What rich insight here! I hadn’t thought about how all these things play into our current environment. I’m a big believer that tech solutions only mirror the non-tech solutions that came before them. Seeing the non-tech history of retail will help explain its tech-enabled future.Still, ecomm is not a game I’m excited to play at the moment. Too messy / hard. Let someone else figure it out, lol.

  8. Pranay Srinivasan

    Lots of innovation in this industry. Ross / Zara / H&M are showing the volume / low price way. You can build volume and layer in smaller margins with more predictable sell-through.But the other way is thru niche brands that sell to a select audience, thats loyal, steady and growing in industry terms but not in “VC” terms. Combine 100 of those brands under 1 umbrella, streamline operational costs and you have the profitability of niche brands (>50-60%) at scale.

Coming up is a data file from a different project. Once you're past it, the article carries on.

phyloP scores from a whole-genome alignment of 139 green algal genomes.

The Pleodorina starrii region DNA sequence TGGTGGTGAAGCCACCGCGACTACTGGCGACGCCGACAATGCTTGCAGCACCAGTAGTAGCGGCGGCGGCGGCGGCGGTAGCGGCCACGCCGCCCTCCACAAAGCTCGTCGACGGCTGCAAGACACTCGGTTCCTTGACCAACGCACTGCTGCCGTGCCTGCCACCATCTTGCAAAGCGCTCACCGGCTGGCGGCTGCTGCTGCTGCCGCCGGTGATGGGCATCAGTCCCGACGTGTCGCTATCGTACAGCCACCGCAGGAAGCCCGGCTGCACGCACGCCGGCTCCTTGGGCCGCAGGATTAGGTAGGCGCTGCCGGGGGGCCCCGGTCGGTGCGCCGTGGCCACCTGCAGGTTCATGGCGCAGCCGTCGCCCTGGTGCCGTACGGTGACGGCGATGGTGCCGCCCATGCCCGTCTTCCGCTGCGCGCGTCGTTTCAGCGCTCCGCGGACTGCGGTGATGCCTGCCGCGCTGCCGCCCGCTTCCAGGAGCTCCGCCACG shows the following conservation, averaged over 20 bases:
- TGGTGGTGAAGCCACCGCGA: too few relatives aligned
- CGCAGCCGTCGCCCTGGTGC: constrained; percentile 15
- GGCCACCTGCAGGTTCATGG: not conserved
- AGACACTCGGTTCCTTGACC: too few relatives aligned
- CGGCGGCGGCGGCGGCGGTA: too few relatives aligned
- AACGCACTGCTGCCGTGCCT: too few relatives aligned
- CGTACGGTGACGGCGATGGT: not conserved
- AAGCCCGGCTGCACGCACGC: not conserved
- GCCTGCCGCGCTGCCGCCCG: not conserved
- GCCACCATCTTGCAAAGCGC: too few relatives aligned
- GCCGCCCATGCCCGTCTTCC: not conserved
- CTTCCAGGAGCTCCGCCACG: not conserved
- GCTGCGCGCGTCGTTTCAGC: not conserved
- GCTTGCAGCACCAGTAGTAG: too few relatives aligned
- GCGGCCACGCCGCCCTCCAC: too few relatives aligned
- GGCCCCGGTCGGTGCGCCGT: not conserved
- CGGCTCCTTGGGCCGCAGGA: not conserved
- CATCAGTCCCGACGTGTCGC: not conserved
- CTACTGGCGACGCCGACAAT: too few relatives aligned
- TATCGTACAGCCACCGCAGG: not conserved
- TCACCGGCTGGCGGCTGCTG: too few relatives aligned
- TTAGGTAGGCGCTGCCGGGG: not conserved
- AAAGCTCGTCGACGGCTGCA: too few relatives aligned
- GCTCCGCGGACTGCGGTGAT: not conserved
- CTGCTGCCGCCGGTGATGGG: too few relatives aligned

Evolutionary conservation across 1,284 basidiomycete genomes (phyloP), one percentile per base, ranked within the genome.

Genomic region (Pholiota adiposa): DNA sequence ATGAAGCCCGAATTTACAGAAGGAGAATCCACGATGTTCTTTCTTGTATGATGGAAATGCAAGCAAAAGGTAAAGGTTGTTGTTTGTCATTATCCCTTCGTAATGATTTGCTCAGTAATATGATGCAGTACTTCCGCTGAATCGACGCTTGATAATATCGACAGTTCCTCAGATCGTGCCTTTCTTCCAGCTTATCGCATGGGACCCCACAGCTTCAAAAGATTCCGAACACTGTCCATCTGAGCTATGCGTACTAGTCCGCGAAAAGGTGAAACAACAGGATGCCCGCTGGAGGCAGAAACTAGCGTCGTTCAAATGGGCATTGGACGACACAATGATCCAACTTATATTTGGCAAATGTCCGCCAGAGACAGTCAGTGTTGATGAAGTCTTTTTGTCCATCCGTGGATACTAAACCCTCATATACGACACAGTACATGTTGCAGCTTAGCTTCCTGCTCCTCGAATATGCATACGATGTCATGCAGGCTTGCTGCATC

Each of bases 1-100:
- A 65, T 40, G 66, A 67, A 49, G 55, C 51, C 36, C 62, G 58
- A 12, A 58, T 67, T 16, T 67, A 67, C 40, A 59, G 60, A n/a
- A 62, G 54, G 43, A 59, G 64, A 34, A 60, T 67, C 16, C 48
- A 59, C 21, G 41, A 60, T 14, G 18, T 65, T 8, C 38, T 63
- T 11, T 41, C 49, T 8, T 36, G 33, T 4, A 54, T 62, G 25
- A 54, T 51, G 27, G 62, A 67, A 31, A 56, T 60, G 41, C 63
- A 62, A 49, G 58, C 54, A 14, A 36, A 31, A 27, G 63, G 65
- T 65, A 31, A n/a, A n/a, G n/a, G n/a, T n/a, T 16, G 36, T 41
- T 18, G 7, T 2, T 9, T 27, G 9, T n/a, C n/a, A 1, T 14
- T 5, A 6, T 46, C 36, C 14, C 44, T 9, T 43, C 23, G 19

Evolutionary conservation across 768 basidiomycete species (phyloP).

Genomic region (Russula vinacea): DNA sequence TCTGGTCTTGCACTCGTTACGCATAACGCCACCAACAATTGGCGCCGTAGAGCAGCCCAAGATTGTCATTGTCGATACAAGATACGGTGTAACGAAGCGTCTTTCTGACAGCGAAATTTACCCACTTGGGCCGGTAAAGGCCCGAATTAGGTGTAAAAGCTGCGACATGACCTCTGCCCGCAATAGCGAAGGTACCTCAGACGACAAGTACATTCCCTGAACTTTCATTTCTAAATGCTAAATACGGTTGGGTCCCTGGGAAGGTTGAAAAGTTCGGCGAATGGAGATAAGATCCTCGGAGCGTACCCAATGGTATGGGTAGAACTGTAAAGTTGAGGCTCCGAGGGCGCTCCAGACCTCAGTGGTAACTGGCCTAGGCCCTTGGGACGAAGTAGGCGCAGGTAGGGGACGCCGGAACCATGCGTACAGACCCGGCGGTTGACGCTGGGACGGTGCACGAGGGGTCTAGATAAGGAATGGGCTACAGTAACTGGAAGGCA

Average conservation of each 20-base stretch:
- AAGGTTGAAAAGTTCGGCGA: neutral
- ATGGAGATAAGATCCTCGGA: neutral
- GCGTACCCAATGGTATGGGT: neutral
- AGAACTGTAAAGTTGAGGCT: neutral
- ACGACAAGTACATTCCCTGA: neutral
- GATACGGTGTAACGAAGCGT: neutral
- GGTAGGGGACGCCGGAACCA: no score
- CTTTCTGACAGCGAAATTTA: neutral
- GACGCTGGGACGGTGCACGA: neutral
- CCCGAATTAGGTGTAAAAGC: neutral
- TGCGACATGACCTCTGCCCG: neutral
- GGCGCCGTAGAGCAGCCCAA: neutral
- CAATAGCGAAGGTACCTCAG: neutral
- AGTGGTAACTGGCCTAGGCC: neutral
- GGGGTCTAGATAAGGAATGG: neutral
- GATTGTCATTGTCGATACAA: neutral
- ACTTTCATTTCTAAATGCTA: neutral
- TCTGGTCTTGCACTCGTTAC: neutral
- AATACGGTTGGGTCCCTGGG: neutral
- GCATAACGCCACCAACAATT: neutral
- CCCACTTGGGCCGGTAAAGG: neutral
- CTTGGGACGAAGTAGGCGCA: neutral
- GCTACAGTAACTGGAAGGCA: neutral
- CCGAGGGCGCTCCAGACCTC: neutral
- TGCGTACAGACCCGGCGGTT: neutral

9. LE

    they had to figure out other ways to make back their cash. They would discount them and sell them to discount retailers.A friend of mine’s father in law was in the garment business “a garmento”. When things didn’t sell the saying he used was “sell it to the dogs”. The merchandise was mainly cheap ladies shirts imported from whatever country made them the cheapest. They didn’t like to get the inventory wrong obviously (your point) however their cost per unit was cheap relative to what they sold them for. Also wasn’t unusual to do markdowns multiple times so the store would close out the merchandise. JC Pennys and Mervins were two accounts that I knew about.Unrelated: Back in the day my father was a giftware wholesaler. He would get returns from stores that claimed the merchandise was broken on receipt but the goods they returned had clearly been on the shelf as they contained sometimes a years worth of dust or some other telltale sign (label etc..)

  10. ellen sing